The gross and histopathologic findings in the skin of this BHS, in particular the alopecia and granulomatous and eosinophilic mural folliculitis with multinucleated histiocytic giant cells, have been previously reported in other species chronically infected with OvHV-2 or caprine herpesvirus 2 and represent a known, chronic manifestation of MCF (Crawford et al. 2002; Foster et al. 2010). To support the histologic evidence of chronic dermatitis associated with MCF-like disease, DNA was extracted from the skin of the coronary bands, head, and pinna using QiaAMP® DNA Mini kit (Qiagen Inc., Toronto, Ontario, Canada) and used in a previously published conventional PCR targeting the OvHV-2 tegument protein gene (Baxter et al. 1993) with modifications (Animal Health Centre, Abbotsford). The PCR assay specifically amplified the expected 423 base pair amplicons from DNA extracted from all epidermal sites. Positive PCR results were confirmed by direct sequencing of the PCR product using the Big Dye® Terminator V3.1 Cycle Sequencing Kit (Life Technologies, Burlington, Ontario, Canada) and ABI 3130 Genetic Analyzer (Applied Biosystems, Foster City, California, USA) that yielded a 362 base pair long consensus sequence. The BLAST (http://blast.ncbi.nlm.nih.gov/Blast.cgi) analyses revealed that this sequence shared 94% homology with similar sequences from OvHV-2 tegument protein gene deposited in GenBank. This DNA sequence was deposited in GenBank (accession number: KX060582).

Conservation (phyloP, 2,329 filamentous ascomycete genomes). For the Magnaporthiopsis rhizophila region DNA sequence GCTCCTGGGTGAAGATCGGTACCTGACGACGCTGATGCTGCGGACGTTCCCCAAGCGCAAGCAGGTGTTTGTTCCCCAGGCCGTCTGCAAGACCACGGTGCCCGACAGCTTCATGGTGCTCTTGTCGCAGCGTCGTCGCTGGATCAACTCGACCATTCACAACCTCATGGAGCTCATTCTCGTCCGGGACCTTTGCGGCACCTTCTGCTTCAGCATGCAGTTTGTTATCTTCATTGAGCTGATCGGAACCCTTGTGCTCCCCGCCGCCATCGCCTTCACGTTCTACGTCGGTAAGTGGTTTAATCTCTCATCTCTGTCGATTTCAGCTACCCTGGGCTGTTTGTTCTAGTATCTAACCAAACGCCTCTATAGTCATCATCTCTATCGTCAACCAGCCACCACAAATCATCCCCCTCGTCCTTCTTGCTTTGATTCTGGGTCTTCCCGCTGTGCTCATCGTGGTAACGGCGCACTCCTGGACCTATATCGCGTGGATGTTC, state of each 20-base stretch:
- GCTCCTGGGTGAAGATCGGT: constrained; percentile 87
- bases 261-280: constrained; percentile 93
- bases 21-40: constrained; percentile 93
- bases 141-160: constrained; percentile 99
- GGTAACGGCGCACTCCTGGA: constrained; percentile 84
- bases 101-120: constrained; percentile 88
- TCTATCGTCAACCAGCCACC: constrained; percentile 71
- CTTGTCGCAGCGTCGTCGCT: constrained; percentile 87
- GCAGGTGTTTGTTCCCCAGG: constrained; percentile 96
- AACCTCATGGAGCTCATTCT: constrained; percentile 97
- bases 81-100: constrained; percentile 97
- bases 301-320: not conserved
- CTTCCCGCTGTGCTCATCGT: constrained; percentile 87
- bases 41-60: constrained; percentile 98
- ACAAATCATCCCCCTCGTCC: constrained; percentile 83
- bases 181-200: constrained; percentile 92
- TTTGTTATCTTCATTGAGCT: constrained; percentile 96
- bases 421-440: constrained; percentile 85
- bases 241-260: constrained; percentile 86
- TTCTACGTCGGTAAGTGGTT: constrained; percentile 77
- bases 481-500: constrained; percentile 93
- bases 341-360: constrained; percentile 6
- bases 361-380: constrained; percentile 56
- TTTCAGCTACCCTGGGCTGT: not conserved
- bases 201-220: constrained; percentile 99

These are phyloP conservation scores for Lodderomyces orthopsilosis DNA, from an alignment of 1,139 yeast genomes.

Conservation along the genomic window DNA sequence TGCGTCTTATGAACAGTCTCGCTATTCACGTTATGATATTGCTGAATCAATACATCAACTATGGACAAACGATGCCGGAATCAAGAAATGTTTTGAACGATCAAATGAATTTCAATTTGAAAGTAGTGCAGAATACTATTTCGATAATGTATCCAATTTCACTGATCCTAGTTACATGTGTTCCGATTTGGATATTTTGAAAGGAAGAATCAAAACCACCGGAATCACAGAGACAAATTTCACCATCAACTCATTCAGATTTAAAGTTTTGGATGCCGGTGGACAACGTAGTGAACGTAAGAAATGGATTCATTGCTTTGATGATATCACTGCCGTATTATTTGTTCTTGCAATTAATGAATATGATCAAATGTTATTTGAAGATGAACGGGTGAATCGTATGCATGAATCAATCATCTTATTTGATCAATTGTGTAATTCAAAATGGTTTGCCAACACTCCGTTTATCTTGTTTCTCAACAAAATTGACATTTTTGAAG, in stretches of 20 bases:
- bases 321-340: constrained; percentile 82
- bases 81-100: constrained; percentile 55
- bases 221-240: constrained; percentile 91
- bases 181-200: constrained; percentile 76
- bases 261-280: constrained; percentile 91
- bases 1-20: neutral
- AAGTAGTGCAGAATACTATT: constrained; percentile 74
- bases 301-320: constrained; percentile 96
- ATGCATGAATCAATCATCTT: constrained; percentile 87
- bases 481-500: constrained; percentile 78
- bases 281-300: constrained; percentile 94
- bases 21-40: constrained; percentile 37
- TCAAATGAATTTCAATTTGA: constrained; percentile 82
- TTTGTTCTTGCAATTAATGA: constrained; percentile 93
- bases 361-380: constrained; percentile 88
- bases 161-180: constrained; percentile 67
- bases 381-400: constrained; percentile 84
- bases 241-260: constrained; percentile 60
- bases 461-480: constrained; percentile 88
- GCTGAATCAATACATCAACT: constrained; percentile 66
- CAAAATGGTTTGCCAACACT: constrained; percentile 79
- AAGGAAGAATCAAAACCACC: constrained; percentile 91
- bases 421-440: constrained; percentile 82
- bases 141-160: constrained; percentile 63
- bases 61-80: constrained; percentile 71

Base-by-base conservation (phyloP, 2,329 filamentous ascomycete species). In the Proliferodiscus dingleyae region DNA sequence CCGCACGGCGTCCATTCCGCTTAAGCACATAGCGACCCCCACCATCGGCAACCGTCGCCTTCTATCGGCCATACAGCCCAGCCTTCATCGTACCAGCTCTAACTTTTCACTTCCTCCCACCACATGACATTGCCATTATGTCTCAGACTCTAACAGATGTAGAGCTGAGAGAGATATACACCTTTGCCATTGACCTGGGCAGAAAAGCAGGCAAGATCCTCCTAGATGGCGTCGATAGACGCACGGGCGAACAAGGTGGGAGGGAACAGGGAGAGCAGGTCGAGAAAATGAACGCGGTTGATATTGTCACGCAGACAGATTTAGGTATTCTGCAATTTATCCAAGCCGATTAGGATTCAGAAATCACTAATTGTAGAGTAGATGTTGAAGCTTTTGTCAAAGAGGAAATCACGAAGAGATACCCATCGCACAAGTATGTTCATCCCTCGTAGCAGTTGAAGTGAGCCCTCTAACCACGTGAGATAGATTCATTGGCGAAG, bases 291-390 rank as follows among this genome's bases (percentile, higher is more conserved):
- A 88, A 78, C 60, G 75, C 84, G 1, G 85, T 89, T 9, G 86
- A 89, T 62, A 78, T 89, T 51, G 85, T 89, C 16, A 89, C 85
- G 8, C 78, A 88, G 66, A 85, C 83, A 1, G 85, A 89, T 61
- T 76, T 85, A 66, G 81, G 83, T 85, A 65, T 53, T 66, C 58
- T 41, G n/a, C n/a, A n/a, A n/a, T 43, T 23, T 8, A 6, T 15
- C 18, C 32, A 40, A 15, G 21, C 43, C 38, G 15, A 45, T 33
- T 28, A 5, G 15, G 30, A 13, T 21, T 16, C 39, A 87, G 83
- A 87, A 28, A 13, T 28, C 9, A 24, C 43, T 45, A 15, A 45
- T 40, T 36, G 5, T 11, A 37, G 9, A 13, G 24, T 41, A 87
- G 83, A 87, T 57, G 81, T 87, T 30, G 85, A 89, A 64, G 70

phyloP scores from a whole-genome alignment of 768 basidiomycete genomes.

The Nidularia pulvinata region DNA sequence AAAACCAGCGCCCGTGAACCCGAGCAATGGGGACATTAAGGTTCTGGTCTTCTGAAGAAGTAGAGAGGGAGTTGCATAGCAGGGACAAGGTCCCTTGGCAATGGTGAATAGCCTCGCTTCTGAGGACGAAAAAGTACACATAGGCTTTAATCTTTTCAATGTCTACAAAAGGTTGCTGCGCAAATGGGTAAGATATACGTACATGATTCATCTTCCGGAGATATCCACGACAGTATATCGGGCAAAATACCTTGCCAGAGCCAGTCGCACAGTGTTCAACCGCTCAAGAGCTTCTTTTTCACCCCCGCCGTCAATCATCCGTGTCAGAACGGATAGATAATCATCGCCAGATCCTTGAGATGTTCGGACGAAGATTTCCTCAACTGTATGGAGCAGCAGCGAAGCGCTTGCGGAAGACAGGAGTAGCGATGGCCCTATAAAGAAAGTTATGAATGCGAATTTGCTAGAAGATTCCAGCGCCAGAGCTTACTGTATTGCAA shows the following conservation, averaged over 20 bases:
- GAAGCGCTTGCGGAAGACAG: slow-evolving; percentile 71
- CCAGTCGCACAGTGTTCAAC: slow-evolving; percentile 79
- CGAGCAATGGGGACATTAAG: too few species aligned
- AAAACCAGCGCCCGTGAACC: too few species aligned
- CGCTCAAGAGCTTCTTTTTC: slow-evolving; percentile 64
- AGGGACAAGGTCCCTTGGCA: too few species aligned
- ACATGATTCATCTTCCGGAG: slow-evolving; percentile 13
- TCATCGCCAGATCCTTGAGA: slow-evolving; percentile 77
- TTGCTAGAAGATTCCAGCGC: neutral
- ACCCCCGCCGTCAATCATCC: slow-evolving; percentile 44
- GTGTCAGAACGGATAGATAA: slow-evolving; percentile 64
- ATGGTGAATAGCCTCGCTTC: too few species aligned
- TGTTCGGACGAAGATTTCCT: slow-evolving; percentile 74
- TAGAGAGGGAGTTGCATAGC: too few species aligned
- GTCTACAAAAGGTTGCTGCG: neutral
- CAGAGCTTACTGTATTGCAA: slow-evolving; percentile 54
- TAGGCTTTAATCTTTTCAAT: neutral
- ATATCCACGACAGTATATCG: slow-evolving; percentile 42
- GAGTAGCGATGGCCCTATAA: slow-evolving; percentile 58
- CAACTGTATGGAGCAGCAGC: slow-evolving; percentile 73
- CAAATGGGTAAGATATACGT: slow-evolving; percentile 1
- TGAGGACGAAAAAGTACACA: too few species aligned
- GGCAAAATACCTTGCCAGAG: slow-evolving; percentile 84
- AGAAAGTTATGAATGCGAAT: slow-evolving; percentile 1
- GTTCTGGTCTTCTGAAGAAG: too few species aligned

To further support a role of OvHV-2 in skin lesion development, OvHV-2 DNA levels in tissues were investigated using a quantitative PCR (qPCR; Animal Disease Research Unit, US Department of Agriculture, Agricultural Research Service, Pullman, Washington, USA). DNA from various tissue samples was extracted using the FastDNA kit (QBiogene, Irvine, California, USA) as described by the manufacturer and quantified using a fluorometer (Qubit, Invitrogen, Carlsbad, California, USA). The tissue samples tested included skin (head, limbs, and pelvis), tonsil, lymph node, respiratory mucosa, and colon. Archived tissues from six other BHS (adult male, n=1; adult female, n=2; juvenile female, n=2; fetus, n=1) originating in the Rocky Mountains of Alberta included skin, lung, mesenteric lymph node, tonsil, and prescapular lymph node. The cause of death for each of these control BHS was trauma, with one juvenile female diagnosed with parapox virus. The qPCR was performed as previously described (Traul et al. 2007), and the results reported as OvHV-2 genome copies per 50 ng of total DNA. From the diseased BHS, 2,060 OvHV-2 genome copies were quantified in skin samples, 1,130 copies in the respiratory mucosa, and a few copies in the colon; lymph node and tonsil samples did not yield any amplification. None of the tissues from the six control BHS had detectable OvHV-2 DNA by qPCR. Previous studies in OvHV-2-induced MCF in bison and rabbits showed that the increased viral DNA levels are observed as the disease progresses, and lesion severity is positively associated with the increased levels of viral DNA in tissues (Cunha et al. 2012, 2013). Taken together, the increased level of OvHV-2 DNA in affected skin samples from the diseased BHS further supports the conclusion that the virus played a key role in the development of the chronic dermatitis.